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04 June 2019

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ex-PFC Chuck

One of the best wildlife books I ever read was The Soul of an Octopus: A Surprising Exploration into the Wonder of Consciousnes, by Sy Mongtomery.
Here are some review links:

https://www.scienceandnonduality.com/article/the-soul-of-an-octopus-a-book-review

http://energyskeptic.com/2019/book-review-of-the-soul-of-an-octopus/

https://www.kirkusreviews.com/book-reviews/sy-montgomery/the-soul-of-an-octopus/


Offtrail

As ever, SST rewards attention.

turcopolier

gurglebalh! (Octopus for "get lost.")

Patrick Armstrong

Miles ahead of you this site is. Octopi are everywhere!
https://zapatopi.net/

Patrick Armstrong

Especially important factoids for those of you who worry about NATO and the EU are these essays https://zapatopi.net/belgium/

walrus

I have watched a mimic octopus sixty feet down in Bitung Strait, Sulawesi. We know so little about the oceans.


https://en.m.wikipedia.org/wiki/Mimic_octopus

The Twisted Genius

The wildest thing I read about octopus lately are their ability to edit their RNA. No one knows how they do it. Is it a conscious decision or just a response to environmental stimuli?

“Octopuses and squid have confirmed their reputation as Earth-bound “aliens” with the discovery that they can edit their own genetic instructions.Unlike other animals, cephalopods – the family that includes octopuses, squid and cuttlefish – do not obey the commands of their DNA to the letter. Instead, they sometimes interfere with the code as it is being carried by a molecular “messenger”. This has the effect of diversifying the proteins their cells can produce, leading to some interesting variations. The system may have produced a special kind of evolution based on RNA editing rather than DNA mutations and could be responsible for the complex behaviour and high intelligence seen in cephalopods, some scientists believe.”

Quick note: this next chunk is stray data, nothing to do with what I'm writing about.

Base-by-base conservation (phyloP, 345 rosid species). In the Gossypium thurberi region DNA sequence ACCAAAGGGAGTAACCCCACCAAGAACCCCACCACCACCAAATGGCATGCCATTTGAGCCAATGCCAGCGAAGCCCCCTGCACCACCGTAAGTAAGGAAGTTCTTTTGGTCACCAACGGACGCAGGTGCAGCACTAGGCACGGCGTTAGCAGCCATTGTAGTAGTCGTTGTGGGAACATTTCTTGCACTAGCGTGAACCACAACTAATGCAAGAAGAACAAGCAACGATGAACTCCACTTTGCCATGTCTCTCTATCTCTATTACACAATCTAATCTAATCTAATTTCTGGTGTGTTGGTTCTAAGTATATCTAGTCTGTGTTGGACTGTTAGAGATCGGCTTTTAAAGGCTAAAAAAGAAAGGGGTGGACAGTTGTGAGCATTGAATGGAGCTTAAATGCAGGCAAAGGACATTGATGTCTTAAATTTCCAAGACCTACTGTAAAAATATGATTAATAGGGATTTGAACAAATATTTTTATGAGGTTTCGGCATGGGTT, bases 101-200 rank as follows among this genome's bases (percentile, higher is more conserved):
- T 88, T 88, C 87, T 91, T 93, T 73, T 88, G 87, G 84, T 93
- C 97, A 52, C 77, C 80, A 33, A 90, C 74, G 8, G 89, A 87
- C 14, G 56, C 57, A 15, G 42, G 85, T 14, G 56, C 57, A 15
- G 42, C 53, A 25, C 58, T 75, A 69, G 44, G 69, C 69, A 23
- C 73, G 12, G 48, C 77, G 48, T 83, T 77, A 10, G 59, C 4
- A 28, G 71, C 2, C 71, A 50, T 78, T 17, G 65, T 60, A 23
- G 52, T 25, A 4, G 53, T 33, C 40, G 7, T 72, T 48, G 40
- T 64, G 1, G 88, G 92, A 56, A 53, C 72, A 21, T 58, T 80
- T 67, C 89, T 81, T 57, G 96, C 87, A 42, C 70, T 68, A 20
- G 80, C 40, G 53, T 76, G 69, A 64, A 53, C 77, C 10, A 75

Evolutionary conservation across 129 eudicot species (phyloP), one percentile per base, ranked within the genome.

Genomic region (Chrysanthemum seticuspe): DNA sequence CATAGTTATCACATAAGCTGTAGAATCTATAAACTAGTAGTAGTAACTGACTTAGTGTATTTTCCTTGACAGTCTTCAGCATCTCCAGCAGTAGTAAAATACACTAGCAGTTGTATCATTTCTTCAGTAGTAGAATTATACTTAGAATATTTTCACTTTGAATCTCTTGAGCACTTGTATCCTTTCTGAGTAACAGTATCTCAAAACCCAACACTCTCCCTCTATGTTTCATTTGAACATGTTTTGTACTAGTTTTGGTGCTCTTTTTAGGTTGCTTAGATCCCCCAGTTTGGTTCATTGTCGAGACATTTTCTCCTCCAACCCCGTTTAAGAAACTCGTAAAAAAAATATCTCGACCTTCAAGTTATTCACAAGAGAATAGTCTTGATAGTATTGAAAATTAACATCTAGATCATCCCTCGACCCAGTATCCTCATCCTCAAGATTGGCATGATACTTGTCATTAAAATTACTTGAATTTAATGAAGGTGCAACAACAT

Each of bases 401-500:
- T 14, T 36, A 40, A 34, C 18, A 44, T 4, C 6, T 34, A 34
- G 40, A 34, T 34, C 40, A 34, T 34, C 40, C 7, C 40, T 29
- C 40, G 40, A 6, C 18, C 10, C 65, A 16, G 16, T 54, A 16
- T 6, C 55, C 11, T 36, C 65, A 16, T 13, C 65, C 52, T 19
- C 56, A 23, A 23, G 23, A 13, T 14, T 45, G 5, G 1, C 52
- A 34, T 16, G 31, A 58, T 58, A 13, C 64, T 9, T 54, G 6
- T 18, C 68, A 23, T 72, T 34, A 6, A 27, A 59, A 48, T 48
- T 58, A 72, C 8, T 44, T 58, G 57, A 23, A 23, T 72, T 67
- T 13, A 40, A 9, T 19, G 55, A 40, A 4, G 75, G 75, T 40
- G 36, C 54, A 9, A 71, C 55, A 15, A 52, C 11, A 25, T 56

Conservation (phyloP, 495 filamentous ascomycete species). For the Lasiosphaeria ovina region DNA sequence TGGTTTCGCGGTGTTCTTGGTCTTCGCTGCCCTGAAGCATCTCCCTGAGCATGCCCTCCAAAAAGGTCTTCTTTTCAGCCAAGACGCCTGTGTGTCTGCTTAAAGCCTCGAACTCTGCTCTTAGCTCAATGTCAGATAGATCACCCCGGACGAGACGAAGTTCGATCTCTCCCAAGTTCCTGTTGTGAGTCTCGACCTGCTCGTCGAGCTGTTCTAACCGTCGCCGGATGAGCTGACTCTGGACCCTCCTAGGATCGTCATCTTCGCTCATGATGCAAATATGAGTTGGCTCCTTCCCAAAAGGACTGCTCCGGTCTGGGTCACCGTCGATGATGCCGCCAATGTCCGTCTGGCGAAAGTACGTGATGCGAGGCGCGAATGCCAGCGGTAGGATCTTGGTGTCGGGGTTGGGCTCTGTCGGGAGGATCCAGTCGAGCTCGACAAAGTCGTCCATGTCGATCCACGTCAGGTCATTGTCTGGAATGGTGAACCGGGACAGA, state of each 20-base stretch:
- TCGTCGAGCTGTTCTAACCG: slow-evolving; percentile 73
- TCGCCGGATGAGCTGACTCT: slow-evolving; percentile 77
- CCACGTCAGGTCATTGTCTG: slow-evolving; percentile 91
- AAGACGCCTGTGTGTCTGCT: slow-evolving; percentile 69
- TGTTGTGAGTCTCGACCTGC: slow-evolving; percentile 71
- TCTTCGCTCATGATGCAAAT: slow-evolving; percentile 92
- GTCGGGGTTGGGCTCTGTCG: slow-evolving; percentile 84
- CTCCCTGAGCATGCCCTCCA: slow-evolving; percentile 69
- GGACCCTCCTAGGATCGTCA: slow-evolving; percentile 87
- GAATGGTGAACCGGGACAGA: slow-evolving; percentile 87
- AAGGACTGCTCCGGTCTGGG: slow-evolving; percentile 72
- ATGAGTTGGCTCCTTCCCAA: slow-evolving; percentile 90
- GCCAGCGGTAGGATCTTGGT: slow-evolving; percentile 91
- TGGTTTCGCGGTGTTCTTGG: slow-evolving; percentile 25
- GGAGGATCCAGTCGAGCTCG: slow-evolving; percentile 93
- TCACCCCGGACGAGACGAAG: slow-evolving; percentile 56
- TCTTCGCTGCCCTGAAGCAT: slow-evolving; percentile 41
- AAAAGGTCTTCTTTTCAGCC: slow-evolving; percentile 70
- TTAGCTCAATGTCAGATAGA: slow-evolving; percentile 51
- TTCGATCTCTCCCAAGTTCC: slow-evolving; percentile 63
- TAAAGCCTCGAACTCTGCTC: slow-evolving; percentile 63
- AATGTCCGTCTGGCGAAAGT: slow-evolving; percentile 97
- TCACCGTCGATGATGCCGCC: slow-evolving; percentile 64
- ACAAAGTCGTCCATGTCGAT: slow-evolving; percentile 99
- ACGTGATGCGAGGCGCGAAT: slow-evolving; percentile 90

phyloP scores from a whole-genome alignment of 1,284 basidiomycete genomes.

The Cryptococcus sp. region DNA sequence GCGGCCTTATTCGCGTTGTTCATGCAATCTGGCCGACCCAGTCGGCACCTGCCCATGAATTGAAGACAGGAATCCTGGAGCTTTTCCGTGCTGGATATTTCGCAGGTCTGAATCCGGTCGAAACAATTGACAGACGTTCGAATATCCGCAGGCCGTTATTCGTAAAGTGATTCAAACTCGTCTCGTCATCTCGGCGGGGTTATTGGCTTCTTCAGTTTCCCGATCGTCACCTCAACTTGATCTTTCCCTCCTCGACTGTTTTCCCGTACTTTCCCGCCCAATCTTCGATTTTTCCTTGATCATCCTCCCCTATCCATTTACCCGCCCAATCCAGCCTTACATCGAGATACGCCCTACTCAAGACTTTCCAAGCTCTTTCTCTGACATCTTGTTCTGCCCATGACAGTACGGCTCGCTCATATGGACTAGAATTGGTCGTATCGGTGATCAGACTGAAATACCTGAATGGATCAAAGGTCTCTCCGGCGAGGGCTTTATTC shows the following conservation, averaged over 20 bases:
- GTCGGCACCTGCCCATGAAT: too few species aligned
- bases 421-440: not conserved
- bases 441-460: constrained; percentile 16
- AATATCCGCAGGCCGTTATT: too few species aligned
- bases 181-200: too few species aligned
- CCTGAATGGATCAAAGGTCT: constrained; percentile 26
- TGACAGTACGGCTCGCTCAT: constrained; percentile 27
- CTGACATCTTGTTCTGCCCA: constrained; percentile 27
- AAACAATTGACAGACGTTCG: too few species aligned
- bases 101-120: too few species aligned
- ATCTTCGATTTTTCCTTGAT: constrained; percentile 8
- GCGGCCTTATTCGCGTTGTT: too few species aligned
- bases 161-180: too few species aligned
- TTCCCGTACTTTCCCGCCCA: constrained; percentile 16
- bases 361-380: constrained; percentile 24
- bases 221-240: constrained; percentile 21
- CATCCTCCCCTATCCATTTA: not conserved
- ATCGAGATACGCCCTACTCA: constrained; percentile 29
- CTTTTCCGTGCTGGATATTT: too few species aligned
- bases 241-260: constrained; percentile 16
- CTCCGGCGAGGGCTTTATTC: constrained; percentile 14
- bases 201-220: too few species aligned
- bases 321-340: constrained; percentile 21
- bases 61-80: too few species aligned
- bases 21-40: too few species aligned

https://www.newscientist.com/article/2127103-squid-and-octopus-can-edit-and-direct-their-own-brain-genes/

John Minnerath

We used to swim with octopus using scuba off the coast of Okinawa.
It was great and they'd seem to enjoy following us around.

walrus

'The Octopus'

Tell me, O Octopus, I begs,
Is those things arms, or is they legs?
I marvel at thee, Octopus
If I were thou, I'd call me Us.

Ogden Nash

A favourite of mine.

begob

Haven't you gurgled about octopuses in the past? Last time, I think I responded with this link to Blue Planet, where the shark gets outwitted: https://www.youtube.com/watch?v=a-UCJ7PPN84

English Outsider

Far from being non-existent Belgium is a shining example to us all. It ran itself without any politicians to speak of for 589 days. Must have been bliss.

rjj

Flatfish also camouflage.

https://upload.wikimedia.org/wikipedia/commons/thumb/5/56/Flounder_camo_md.jpg/330px-Flounder_camo_md.jpg

BUT BUT BUT - how do flatfish know what they look like when their eyes are on top of their head and there are no reflecting surfaces in deep waters. Also because visual systems and lighting conditions vary wouldn't the patterning appear different to different creatures.

Same goes for octopus - Their distributed brain enables pattern matching but how does it sense the pattern to be matched by extended tentacles with only a single eye in middle of head and no neck.

People, with/without clothing, in/out of water, find it impossible to detect the appearance of what they sitting/lying on without looking, therefore it can't be done. SO how do these lower organism types do it???


turcopolier

begob - gluugglerer - (yes)

Barbara Ann

My guess is this is why one does not need a manager of mice/fruit fly/worm/zebrafish operations, but one does need a manager of cephalopod operations:

https://www.youtube.com/watch?v=9yHIsQhVxGM

joanna

ex-PFC Chuck, I found your links helpful. Strictly only the first and third. Energyskeptic was helpful beyond the glimpses Amazon offers.

Take care be well.

JJackson

TTG
I recently came across an interesting epi-genetics experiment in which lab mice (who had come from a long line of inbreed lab mice) were repeatedly introduced to the scent of cherry blossom and given a small electric shock. They then shook with fear at just the smell. Sperm from these mice was then used to impregnate mice that had never smelt cherry blossom but the offspring displayed the fear reaction to the smell despite never having had a shock. The male mice must of modified their germline DNA.

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